MIT bioengineers advance a technique to deliver nucleic-acid-based treatment to the lung by a noninvasive aerosol inhalation.
Cell therapy manufacturing is a new discipline where production of adult and pluripotent stem cell types are required for cell therapies. Several hundreds of clinical trials with adult mesenchymal stem cells for therapies such as auto-immune diseases, bone, cartilage repair and stroke are looking promising. For the pluripotent stem cell therapies, retinal pigment epithelial cells, pancreatic islet progenitors and neurons are being applied for treating blindness, diabetes and Parkinson’s disease in early stage clinical trials.
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The first viable prototype of an artificial lung offers new hope for the more than one thousand people awaiting lung transplants across the United States.
Barcoded nanoparticles deliver nucleic acids to treat cancer, viral infections, and neurodegenerative diseases.
Researchers have improved the ability of cancer-killing T-cells to target pancreatic tumors rather than healthy tissue by engineering the cells to produce more receptors.
For the first time in medical history, a team of researchers has grown and sustained blood stem cells in a bioreactor. The resulting cells could replace painful bone marrow transplants used to produce hematopoietic cells in patients suffering from leukemia and other blood cancers.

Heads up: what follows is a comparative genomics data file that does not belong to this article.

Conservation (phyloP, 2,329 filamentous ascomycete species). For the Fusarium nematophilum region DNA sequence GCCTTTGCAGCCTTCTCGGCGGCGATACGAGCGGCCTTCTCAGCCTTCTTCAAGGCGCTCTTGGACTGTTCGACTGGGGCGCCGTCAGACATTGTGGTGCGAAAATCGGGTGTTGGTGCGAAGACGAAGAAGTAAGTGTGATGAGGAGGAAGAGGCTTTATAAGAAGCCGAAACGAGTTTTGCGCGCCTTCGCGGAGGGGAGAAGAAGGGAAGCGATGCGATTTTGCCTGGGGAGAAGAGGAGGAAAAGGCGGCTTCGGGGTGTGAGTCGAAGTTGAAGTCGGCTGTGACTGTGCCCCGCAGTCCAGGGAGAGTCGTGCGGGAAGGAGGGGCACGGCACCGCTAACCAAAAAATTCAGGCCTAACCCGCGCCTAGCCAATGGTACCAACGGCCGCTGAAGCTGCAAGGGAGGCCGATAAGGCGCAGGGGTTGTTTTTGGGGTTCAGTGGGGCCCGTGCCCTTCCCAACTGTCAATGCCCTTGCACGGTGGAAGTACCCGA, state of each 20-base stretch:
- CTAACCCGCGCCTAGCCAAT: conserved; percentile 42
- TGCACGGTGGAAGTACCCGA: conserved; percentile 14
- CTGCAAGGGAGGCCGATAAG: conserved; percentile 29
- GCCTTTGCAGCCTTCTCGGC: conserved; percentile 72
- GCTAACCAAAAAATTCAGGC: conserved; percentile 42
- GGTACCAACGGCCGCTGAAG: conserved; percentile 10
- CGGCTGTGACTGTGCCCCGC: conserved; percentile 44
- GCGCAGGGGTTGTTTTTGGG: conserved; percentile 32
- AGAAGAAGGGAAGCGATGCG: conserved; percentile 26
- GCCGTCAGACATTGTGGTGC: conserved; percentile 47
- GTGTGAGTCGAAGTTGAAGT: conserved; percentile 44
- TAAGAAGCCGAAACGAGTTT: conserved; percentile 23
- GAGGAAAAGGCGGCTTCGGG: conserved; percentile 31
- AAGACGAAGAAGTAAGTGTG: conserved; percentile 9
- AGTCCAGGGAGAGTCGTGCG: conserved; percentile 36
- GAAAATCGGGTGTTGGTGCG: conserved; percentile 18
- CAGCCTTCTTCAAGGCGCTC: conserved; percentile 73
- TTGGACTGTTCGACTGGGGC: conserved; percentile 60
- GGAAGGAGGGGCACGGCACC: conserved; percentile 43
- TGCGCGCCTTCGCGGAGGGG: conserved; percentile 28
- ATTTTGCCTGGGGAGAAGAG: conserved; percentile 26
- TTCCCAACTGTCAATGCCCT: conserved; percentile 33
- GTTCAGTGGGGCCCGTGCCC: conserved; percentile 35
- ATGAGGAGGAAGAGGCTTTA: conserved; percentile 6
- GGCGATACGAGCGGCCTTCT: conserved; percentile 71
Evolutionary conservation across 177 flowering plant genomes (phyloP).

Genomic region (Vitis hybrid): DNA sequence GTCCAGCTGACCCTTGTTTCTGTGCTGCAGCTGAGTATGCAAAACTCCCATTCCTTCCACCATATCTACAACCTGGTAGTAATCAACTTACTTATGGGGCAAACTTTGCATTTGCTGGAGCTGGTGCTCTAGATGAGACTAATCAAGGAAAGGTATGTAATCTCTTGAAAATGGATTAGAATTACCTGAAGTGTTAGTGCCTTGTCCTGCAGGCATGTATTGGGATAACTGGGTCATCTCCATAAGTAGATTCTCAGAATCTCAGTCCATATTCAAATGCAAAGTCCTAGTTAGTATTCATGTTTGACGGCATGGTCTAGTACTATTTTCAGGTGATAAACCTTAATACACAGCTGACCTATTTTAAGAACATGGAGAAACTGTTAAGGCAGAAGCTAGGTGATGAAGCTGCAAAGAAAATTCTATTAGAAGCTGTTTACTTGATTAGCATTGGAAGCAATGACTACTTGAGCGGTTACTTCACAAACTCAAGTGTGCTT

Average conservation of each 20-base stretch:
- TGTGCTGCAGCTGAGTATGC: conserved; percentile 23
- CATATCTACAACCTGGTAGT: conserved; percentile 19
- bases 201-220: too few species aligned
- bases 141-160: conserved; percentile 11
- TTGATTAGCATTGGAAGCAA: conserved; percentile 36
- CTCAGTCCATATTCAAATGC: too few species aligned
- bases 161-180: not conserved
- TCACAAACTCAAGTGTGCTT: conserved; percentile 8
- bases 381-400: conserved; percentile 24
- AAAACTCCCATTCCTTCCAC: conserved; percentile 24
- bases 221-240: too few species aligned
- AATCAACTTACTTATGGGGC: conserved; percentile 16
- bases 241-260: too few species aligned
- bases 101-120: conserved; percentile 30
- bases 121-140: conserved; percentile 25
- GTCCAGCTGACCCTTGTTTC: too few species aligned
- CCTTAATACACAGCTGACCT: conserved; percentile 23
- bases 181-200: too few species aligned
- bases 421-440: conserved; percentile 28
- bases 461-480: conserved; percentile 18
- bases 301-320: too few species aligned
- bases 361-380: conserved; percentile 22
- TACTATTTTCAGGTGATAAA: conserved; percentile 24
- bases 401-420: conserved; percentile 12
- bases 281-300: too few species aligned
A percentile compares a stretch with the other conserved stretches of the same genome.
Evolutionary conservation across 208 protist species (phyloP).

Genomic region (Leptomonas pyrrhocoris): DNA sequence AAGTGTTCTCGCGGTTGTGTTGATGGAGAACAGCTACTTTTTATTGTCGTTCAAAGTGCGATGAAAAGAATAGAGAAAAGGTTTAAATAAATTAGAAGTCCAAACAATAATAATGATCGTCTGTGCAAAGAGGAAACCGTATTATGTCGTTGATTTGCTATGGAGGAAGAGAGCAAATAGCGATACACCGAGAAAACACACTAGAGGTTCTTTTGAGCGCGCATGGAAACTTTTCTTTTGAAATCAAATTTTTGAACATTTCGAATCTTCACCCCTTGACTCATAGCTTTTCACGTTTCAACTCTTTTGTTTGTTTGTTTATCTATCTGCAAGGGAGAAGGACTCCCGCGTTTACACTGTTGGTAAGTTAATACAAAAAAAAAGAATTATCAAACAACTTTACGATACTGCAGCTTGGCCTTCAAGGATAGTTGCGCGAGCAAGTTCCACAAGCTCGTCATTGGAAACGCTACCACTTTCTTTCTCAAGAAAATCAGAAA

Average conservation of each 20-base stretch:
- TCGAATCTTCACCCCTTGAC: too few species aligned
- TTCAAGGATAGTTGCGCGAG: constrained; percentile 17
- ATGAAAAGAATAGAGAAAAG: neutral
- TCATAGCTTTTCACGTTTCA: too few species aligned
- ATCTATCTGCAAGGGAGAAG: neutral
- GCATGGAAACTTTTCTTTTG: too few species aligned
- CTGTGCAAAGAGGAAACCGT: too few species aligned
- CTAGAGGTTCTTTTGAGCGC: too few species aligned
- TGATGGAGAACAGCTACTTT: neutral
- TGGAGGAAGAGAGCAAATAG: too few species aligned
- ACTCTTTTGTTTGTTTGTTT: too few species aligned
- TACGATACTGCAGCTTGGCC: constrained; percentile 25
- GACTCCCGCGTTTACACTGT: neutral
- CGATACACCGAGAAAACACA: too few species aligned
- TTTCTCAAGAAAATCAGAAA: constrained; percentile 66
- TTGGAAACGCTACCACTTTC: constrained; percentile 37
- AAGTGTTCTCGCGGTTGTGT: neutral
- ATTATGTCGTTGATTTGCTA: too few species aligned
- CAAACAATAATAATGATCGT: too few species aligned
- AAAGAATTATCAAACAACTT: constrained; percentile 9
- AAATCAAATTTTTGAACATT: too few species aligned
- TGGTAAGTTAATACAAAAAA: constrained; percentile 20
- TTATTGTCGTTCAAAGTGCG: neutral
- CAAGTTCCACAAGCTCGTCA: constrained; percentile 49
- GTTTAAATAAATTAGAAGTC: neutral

Using an intermediate adaptor cell gives clinicians more control over dosage and reverses a potentially fatal side effect of CAR T-cell therapy.
Georgia Tech researchers have developed a way to remotely activate the modified T cells from outside the body using a near-infrared laser that very precisely targets cancerous tumors.
Scientists at Harvard’s Wyss Institute for Biologically Inspired Engineering have transformed CRISPR into a powerful mutation surveillance and disease prevention tool.
After a decade of work in his lab at the Howard Hughes Medical Institute, Eric Betzig has developed a microscope that presents an unprecedented picture of subcellular activity in 3D living color.
A new device captures circulating tumor cells (CTCs) in the blood stream, providing a new avenue for early detection of metastatic cancer, as well as opportunities to test the source of the cells or the effectiveness of ongoing treatment.
Columbia University researchers recently generated beating cardiac tissue from induced pluripotent stem cells, human cells that are able to differentiate into nearly any cell type. Using physical conditioning, the researchers produced samples with the hallmarks of mature heart tissue with just four weeks of cell culture. The work paves a concrete pathway to functional heart-on-a-chip platforms.
Columbia University engineers use a soft mesh scaffold to produce a dramatically higher amount of functional T cells from blood taken from leukemia patients.
Harvard professor George Church discusses advances in portable genome monitoring as well as recent developments in the anti-aging therapies for which is he is so well known.